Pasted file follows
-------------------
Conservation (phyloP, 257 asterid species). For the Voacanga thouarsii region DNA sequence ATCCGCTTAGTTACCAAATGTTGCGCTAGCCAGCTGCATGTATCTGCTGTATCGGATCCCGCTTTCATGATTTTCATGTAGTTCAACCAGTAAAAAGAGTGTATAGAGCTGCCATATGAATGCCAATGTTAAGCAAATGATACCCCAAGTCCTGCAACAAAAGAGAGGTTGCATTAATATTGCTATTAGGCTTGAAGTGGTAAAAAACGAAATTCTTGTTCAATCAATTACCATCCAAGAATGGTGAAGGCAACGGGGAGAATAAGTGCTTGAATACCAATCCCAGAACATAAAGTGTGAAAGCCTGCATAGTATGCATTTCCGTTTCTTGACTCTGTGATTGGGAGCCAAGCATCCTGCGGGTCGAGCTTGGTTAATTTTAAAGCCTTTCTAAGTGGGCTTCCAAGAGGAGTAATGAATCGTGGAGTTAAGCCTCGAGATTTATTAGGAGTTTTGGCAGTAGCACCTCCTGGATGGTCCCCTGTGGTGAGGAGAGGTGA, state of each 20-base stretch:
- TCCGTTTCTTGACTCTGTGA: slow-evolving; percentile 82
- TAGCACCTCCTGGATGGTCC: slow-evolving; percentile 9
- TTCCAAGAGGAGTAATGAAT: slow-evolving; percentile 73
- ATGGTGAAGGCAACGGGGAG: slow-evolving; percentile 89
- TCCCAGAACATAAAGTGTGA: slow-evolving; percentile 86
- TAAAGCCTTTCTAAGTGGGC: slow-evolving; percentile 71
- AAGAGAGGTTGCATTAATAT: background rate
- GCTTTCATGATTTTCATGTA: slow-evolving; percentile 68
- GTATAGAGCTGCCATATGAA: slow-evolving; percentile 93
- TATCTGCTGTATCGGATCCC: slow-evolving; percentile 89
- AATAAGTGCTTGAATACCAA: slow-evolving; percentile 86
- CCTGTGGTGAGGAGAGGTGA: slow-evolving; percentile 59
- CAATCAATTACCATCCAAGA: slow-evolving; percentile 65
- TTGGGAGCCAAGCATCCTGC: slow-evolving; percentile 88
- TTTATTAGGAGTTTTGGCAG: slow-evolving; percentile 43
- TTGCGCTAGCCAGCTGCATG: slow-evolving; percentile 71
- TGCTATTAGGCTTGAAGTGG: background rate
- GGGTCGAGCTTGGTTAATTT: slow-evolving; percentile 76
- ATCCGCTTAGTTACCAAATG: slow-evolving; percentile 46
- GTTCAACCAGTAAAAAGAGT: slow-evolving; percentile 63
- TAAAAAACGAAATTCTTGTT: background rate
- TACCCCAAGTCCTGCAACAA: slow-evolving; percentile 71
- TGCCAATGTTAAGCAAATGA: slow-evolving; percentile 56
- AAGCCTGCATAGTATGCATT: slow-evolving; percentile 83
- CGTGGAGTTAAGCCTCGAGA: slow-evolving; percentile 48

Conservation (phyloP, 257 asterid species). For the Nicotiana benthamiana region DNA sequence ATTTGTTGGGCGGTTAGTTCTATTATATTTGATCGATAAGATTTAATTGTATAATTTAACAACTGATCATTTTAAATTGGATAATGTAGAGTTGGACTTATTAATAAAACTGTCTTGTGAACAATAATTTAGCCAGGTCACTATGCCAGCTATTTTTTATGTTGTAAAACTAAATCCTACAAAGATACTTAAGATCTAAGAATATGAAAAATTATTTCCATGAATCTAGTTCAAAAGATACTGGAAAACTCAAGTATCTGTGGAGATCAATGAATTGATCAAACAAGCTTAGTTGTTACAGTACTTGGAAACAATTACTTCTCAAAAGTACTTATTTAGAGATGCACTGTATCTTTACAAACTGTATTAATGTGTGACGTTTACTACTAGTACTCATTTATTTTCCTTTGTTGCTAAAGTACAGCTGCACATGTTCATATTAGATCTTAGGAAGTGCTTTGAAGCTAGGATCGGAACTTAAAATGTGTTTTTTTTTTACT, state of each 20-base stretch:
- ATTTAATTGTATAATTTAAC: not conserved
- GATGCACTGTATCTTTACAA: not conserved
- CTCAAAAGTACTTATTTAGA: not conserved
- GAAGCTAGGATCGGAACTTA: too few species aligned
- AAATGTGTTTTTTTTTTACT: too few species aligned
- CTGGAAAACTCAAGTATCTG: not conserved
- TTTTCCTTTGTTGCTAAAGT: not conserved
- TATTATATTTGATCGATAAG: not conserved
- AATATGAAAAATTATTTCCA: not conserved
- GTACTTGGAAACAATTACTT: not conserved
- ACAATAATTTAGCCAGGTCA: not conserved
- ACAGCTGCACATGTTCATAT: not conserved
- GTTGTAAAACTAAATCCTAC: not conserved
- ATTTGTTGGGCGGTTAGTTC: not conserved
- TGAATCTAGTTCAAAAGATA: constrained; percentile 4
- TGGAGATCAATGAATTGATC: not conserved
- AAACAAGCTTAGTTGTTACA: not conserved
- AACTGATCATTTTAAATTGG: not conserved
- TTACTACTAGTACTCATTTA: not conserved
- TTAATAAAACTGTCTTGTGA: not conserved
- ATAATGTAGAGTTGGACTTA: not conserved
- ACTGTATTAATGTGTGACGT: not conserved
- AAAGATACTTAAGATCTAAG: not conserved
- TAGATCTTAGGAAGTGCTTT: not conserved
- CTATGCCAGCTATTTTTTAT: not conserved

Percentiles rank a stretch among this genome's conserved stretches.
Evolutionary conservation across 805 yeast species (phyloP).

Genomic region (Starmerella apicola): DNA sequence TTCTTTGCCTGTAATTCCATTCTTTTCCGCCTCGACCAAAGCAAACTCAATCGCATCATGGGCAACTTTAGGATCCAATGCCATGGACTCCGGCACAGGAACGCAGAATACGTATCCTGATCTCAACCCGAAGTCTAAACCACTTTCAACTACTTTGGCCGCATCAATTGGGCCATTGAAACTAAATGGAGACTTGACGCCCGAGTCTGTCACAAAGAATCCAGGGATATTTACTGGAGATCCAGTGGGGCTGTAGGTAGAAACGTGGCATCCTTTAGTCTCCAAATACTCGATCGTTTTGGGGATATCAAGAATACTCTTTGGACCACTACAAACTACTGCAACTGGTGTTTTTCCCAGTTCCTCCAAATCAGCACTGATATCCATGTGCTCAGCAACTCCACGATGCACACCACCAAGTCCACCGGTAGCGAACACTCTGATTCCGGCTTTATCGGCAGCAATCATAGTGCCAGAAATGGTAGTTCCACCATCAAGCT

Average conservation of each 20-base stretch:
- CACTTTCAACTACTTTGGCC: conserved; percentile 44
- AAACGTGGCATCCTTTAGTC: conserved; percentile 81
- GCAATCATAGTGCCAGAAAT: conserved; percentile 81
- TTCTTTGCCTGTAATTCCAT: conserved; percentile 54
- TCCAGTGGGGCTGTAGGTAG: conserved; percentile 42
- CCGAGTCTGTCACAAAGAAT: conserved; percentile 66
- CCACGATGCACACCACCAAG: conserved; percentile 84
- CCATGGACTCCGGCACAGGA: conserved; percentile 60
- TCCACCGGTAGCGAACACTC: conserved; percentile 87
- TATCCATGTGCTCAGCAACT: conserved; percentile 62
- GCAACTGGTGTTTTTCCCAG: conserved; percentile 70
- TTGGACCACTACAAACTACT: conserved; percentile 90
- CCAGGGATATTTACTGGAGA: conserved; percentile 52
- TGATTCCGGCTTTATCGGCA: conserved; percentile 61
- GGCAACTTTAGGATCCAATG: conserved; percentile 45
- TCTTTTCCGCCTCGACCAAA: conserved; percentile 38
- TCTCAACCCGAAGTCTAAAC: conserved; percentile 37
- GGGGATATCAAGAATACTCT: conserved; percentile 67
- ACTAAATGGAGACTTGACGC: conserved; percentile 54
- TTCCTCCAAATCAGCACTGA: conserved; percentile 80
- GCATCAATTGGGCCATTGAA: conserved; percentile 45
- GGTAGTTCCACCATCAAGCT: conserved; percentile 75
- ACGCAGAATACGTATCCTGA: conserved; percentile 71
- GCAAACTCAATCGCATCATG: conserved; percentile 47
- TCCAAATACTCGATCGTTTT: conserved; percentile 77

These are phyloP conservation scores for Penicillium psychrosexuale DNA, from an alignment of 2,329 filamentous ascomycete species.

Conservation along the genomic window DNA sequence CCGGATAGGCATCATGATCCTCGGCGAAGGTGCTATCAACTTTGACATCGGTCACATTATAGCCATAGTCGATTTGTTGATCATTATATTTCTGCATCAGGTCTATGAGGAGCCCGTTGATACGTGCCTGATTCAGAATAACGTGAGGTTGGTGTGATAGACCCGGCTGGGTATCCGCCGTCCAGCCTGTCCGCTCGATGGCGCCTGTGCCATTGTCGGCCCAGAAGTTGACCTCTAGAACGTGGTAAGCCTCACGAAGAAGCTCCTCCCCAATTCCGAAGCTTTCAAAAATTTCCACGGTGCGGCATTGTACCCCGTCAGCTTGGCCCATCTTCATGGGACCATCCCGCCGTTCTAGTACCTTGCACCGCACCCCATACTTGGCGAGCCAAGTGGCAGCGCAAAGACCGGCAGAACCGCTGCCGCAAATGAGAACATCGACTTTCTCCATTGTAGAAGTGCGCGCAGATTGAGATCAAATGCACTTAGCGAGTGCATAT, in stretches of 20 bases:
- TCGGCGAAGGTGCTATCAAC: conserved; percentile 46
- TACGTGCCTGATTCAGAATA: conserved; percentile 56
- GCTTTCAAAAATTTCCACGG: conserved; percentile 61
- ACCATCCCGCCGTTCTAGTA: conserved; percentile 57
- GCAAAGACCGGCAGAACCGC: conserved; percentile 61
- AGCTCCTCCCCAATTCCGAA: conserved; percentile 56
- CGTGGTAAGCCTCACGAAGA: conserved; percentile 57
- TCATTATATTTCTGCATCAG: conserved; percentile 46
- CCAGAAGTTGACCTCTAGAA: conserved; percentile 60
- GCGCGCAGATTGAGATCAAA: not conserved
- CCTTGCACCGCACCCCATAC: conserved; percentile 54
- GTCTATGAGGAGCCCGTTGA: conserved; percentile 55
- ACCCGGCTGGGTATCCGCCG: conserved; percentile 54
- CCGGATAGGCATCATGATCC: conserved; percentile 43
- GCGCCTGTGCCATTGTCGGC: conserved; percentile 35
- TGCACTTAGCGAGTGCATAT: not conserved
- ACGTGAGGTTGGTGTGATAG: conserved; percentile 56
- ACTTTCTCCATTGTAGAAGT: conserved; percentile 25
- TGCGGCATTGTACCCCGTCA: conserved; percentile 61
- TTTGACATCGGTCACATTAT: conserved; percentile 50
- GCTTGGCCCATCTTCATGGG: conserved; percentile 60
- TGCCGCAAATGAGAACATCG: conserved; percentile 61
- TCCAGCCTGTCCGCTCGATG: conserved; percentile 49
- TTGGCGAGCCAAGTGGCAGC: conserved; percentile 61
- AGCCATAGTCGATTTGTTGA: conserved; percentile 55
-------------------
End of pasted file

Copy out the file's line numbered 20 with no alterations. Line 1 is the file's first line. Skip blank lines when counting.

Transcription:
- ATCCGCTTAGTTACCAAATG: slow-evolving; percentile 46